Sue Cummings of Kalispell, Montana teaches cheese making at Flathead Valley Community College (click here). The story she told us about how she learned to make cheese is a real testament to her persistence. The lesson is that “where there’s a will, there’s a whey!”
“When I first began to make cheese, I bought Ricki Carroll’s book (Home Cheese Making) and made as many recipes as I could. I had lots of questions that weren’t answered in the book so I bought a couple more books for home cheese makers. They also didn’t answer my questions. I have a science background so I got a book called “Fundamentals of Cheese Science.”
I got about 1/3 of the way through it. I did take biochemistry but this book was beyond me. I couldn’t go to the classes that were held at colleges and universities around the country in evenings and on weekends once a week because we live in Montana, thousands of miles away from places that teach them.
I ended up at the University of Vermont’s Institute of Artisanal Cheesemaking. They held a 2 week intensive certification program for cheese making so we could go there, take the classes and go home all in one time block. (It has since been discontinued for reasons totally unrelated to the quality of the classes.)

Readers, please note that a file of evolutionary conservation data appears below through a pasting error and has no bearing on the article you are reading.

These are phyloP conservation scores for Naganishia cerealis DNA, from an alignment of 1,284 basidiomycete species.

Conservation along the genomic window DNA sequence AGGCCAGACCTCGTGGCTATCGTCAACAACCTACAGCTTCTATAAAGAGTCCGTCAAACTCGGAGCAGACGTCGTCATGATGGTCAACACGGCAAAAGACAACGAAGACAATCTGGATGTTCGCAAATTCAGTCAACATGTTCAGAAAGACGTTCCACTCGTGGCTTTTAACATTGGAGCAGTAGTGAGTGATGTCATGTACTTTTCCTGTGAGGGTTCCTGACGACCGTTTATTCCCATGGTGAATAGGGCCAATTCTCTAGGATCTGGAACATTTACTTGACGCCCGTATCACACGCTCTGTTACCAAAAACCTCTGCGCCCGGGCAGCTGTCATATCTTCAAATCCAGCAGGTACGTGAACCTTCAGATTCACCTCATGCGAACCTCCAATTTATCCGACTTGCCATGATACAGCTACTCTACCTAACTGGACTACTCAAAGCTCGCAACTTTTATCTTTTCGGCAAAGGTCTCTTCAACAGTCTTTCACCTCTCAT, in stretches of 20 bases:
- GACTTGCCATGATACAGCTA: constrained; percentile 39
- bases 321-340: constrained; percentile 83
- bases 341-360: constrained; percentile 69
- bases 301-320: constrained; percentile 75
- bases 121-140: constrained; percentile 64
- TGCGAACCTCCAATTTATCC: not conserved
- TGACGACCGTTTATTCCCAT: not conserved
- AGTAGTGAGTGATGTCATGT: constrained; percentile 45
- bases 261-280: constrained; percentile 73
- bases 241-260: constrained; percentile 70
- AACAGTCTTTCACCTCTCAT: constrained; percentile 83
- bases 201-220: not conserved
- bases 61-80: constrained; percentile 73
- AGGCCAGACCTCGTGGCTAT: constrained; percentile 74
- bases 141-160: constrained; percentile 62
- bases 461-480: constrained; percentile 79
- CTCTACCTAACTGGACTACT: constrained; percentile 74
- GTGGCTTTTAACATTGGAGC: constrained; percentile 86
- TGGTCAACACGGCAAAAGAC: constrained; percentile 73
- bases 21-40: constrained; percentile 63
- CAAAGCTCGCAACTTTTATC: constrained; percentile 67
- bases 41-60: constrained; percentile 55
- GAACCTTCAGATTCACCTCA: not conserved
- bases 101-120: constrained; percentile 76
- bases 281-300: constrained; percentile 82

The classes covered cheese science, milk science, starter microbiology, flavor chemistry – all the answers I was looking for. I brought that knowledge back to Kalispell, Montana. Apparently, no one else here has had an opportunity to find these answers, either. My classes are always full with waiting lists.
The recipe below is for a quick Florentine style cheese that I developed to fit into a 3 hour cheese making class. I always hand out a “make sheet” like a professional cheese maker would use and encourage folks to make copies and keep records of each batch. This makes a nice, chewy, creamy flavored cheese that slices well.
The basis for this recipe is “Guido’s Cheese” from Home Cheesemaking by Ricki Carroll (p. 146).